• confidence and sense of self;
• ability to connect with your baby and / or partner,
• ability to have sex without pain or fear;
• ability to exercise; and
• productivity at work.

A key goal of the Empowered Motherhood Program is to end the taboo when it comes to birth trauma. There are incredible organisations like the Australasian Birth Trauma Association, the Centre of Perinatal Excellence, the Gidget Foundation and PANDA which all have tools, support networks and resources designed to support parents who have experienced a traumatic

If you are feeling let down or scarred from your birth, you are not alone and there is support available to you. So please reach out because your mental health matters.

Make an Appointment with a Women’s Health Physio

Currently in Australia, new mothers have a ‘six-week’ checkup with their GP, Midwife or Obstetrician. In this appointment, they assess everything from wound healing, uterus contraction, cessation of bleeding, mental health, family planning, mother and baby interaction, lactation, baby’s growth, and mother’s physical health, vaccinations and many other things.

A one-off 25-35 minute appointment is simply not sufficient time to assess all of these things adequately. If you are able to, we recommend making an appointment with a Women’s Health Physiotherapist at around 6-8 weeks postnatal (regardless of your mode of delivery).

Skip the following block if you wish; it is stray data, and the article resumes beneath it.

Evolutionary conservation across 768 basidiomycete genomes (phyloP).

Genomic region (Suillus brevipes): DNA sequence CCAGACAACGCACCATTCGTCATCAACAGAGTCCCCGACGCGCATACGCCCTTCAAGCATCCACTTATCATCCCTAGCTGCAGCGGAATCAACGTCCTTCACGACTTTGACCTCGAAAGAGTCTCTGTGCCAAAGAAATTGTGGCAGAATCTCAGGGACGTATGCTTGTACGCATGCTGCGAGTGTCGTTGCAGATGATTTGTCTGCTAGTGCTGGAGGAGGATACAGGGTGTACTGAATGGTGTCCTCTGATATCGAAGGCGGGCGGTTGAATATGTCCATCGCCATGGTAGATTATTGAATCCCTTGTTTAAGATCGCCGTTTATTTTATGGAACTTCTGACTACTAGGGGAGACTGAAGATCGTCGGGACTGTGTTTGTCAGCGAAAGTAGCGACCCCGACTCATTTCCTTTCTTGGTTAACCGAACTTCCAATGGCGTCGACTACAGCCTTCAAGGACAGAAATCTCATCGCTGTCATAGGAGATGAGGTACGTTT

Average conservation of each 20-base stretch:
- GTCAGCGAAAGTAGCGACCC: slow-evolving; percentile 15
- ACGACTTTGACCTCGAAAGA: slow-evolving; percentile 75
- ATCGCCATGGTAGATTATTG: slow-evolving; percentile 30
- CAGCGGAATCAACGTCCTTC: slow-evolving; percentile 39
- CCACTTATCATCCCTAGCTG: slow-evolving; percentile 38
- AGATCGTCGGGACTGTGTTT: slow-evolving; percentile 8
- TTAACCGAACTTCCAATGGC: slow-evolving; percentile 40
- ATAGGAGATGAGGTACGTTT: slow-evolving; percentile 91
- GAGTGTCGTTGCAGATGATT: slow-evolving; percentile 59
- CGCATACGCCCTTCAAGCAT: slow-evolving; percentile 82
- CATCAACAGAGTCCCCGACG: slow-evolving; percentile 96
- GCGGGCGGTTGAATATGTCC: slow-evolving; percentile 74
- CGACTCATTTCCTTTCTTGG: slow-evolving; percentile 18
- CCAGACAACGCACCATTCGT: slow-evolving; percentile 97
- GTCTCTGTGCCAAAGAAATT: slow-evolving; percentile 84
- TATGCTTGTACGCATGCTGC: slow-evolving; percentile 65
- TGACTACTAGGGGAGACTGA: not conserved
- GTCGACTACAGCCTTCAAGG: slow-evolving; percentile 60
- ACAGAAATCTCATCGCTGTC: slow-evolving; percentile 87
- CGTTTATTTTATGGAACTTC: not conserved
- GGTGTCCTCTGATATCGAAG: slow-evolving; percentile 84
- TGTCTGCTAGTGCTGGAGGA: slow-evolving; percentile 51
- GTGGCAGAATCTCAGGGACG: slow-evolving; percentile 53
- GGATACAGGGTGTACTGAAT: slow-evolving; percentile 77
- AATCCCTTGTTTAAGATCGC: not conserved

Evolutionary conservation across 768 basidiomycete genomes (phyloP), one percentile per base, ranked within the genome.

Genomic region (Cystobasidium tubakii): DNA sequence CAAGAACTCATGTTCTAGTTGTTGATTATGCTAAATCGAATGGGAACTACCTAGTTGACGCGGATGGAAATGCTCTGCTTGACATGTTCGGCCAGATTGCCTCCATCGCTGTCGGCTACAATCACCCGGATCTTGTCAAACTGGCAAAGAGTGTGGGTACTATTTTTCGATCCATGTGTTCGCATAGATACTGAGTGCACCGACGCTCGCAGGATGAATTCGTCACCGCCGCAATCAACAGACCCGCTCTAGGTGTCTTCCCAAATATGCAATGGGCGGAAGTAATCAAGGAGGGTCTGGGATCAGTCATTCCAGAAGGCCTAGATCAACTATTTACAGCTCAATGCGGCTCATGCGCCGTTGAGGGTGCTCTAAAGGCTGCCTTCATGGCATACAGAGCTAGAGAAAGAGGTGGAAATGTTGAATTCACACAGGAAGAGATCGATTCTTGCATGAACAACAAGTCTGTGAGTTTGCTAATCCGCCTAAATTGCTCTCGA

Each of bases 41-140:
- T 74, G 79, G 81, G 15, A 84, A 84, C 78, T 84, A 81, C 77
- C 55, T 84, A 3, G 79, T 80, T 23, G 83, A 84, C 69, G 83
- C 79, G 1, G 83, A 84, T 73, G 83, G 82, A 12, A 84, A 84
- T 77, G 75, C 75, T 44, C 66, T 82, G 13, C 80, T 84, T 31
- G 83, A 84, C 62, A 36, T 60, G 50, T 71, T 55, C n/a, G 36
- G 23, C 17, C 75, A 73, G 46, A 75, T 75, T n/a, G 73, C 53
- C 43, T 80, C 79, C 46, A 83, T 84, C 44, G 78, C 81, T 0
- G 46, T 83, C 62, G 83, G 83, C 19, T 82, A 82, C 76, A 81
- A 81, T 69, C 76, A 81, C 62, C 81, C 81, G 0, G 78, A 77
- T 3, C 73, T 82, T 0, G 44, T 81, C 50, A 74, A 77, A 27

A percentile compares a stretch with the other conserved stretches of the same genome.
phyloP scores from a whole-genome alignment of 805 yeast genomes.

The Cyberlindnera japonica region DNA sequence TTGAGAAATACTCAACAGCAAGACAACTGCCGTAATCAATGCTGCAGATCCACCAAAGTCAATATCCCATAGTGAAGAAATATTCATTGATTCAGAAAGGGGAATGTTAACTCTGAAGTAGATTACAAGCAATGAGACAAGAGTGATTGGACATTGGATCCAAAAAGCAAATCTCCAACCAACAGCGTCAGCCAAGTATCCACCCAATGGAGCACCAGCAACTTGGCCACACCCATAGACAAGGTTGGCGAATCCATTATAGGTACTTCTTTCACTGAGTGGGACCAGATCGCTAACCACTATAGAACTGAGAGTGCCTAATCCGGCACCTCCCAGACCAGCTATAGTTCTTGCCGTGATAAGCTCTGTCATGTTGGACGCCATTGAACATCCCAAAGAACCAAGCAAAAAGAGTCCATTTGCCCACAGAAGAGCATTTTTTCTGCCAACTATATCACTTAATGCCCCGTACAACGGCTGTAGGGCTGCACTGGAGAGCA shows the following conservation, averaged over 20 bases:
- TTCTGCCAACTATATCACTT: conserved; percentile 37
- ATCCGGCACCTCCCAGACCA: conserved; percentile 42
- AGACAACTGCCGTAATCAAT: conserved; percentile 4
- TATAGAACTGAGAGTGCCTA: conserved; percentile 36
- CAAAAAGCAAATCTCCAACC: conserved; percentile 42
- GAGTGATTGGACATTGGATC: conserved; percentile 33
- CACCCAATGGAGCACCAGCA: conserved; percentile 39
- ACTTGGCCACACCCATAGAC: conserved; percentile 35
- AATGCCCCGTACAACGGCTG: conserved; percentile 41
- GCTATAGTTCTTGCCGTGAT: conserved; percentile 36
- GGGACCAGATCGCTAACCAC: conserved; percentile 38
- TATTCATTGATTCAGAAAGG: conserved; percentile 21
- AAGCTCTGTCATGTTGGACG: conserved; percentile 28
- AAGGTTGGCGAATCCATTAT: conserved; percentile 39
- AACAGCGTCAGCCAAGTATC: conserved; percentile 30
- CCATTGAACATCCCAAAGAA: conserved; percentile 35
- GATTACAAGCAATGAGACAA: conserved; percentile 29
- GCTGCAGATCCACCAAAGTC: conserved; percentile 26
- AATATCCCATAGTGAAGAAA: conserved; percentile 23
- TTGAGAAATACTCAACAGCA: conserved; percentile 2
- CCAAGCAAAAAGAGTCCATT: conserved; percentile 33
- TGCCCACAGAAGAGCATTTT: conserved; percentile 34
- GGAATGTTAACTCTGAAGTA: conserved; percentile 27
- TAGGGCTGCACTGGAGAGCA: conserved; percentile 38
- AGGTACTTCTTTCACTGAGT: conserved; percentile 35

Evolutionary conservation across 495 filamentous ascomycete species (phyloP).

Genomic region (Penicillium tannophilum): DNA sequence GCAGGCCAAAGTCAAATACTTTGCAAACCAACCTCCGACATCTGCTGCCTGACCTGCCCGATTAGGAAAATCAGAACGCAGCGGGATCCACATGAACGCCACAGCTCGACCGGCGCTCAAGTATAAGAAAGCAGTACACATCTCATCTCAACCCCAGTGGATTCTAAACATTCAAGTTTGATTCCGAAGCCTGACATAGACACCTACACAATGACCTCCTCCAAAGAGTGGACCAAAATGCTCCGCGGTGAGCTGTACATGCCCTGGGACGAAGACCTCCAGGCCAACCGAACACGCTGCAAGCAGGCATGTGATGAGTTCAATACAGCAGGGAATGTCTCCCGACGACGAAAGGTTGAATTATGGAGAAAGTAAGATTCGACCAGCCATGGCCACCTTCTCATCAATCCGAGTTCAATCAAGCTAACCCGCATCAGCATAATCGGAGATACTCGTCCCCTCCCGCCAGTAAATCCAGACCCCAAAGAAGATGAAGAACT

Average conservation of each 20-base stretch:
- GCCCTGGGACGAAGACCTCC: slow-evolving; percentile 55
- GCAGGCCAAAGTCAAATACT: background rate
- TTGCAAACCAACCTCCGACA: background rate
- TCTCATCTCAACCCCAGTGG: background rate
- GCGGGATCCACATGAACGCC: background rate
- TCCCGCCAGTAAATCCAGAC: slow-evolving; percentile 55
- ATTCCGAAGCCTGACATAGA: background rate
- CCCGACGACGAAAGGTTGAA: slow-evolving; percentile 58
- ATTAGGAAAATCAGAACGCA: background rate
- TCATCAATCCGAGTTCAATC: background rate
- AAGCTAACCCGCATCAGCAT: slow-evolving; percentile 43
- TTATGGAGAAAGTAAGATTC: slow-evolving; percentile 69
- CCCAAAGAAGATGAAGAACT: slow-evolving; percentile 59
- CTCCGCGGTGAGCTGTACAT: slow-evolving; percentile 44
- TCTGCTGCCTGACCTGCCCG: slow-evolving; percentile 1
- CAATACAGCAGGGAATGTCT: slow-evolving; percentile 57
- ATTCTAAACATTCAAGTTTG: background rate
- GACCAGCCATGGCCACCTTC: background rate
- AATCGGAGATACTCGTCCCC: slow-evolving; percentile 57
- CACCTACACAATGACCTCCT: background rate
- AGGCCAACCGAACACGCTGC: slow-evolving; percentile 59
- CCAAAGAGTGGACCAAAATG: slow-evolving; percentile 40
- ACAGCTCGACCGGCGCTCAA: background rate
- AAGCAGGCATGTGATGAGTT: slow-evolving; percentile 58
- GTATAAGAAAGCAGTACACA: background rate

Women’s Health Physiotherapist specialise in the assessment of the physical post-natal body.
They will spend an hour taking a detailed birth history and presence of symptoms, then undertake a detailed assessment of the pelvic floor, abdominal muscles, previous injuries, and undertake a bio-mechanical assessment of the musculoskeletal system. After the appointment you will have a much better understanding of how your body is healing, whether you are at risk of prolapse or other pelvic floor complication, what type of exercise you are ready for and any risk factors to watch out for.

You can see our list of recommend Women’s Health Physio’s around Australia here.

If you are looking at what steps to take next to put the healing of your postnatal body as a priority, the Empowered Motherhood Program is your postnatal go-to. It is a Physiotherapy expert-led program that will guide you back with graduated challenging exercise along with interesting education on all things postnatal recovery. It even covers topics such as returning to sex for the first time post-baby!

Use code Bump10 for a 10% discount on all Empowered Motherhood Programs!

Tags: Postpartum